12-step bathroom-sink-darkroom program
this is my set-up for processing black and white negatives at home. usually i would just scan the negatives on a cheapo flatbed scanner as my "proof" prints. the processing part is quick and cheap, and you don't have to worry about the lab scratching up your film. here're the steps:
1. fill the water bottle (a) with cold tap water and stick the thermometer (b) in it. try to get it to 68F. you may have to add hot water or ice cube depending on the weather.
2. load the negative onto the reel/tank (c) inside the changing bag (d). if you're using 35mm film you'll need a bottle opener to open the cannister inside the bag (or in complete darkness). this is often the trickiest part. you can practice with a spare roll of negatives. some people prefer the plastic type which may be easier to roll. but i find the metal ones pretty easy to work with and are durable.
3. used the syringe measurer (e) to mix the right mount of developer (f) in the graduated plastic beaker cup (g). I use kodak's hc-110 developer and use it "one shot" only -- i mix up just enough for each tank and use it only once. a bottle of this can probably process about 18 rolls of 120 or 30 rolls of 35mm film.
4. agitate the tank periodically, for a period of time based on the type of film you're using and the temperature of the water. i use a cheapo sports stopwatch (h) to time this. you don't have to stop and restart it, but just let it run for the total amount of time you need to develope, and just agitate it at the 30 second or 1 minute marks.
5. dump out the developer and fill with clean tap water that's near the same temperature as what you used to develope. agitate the tank with the clean water for about 30 seconds. repeat again with new water. the film is done developing at this point.
6. meaure out enough of the pre-mixed fixer (i) in the graduated beaker cup (g). you can probably pour it directly into the tank but it's safer this way. pour the measured amount of fixer from the beaker into the tank. agitate the fixer periodically for an amount of time specified for your film (anywhere from 2 minutes to 6 minutes).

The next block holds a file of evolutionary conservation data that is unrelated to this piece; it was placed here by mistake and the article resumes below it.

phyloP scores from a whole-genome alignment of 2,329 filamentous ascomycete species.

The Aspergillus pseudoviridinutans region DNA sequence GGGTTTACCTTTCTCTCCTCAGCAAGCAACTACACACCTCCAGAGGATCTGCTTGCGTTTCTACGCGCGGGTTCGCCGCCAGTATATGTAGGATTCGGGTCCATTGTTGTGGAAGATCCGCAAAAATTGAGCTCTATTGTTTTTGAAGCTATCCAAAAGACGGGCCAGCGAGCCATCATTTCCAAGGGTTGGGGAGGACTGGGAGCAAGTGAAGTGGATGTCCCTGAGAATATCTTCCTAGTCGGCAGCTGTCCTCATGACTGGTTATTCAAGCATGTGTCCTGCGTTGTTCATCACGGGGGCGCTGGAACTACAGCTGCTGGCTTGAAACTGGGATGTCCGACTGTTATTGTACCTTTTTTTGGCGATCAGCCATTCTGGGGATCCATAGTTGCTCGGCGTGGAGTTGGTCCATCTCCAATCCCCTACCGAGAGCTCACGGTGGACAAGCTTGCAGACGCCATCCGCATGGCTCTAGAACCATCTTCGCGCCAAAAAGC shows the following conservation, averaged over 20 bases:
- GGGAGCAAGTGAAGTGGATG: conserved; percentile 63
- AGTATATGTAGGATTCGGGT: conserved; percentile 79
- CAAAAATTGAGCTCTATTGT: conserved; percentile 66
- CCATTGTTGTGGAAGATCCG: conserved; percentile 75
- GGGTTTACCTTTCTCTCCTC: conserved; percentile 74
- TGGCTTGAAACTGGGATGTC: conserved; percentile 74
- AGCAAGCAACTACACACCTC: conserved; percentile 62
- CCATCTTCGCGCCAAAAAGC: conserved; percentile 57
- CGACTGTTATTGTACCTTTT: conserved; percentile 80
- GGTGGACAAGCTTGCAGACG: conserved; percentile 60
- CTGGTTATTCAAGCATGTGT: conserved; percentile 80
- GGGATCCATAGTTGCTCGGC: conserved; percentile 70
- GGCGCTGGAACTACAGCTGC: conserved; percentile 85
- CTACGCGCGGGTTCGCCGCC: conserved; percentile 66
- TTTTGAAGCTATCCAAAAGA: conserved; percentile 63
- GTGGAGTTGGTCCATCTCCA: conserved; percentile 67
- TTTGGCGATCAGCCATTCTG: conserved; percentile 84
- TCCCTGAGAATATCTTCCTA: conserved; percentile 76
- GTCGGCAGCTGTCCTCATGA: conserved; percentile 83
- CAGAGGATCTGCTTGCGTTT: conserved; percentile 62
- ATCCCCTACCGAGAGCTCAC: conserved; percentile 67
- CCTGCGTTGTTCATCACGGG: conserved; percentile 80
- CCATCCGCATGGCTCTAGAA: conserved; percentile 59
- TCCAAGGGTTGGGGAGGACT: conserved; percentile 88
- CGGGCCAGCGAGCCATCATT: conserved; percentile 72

7. pour the fixer from the tank (c) back into the gallon jar (i). the fixer can be reused. i think a gallon can fix maybe 100 rolls of film. but basically you watch to see if the amount of time to "clear" the film has increased by a certain amount, say 30% or 50% from when it was new. most cities have places to take used fixer to. i usually take it to our local public darkroom. it's a bad idea to dump it in the sink because it contains the silver from the fixed negatives.
8. open the tank and check out the film! look to make sure the fixer has made the unexposed portion of the film (sprockets for example) clear. if it looks cloudy you can fix the film some more. this can be done with the light on.
9. rince the film under the faucet, with the reel inside the tank for about a minute. again try to make the water to be near room temperature. you don't want very hot or very cold water.
After step 9 your film is processed. The rest of the steps are all about washing any excess fixer off of the film, so it won't fade out when you donate your negatives to the smithsonian... :-) if you don't care how long the negative would last you can just hang it up to dry after this step.
10) mix up some perma wash (j) in the graduated beaker, and pour into the tank. agitate for about a minute and dump out the liquid. by the way, you should rinse the plastic beaker thoroughly between uses. i just have one but some people use one for each type of chemical. i haven't found that i need more than one though.
11. open the tank and rinse it under the faucet as in step 9, for a minute or so.
12. pour all the water out of the tank, and fill it with distilled water (not shown). put 2 to 4 drops of kodak photo-flo (k) in the tank and swish the water around a bit to make sure it's mixed in. i rotate the reel i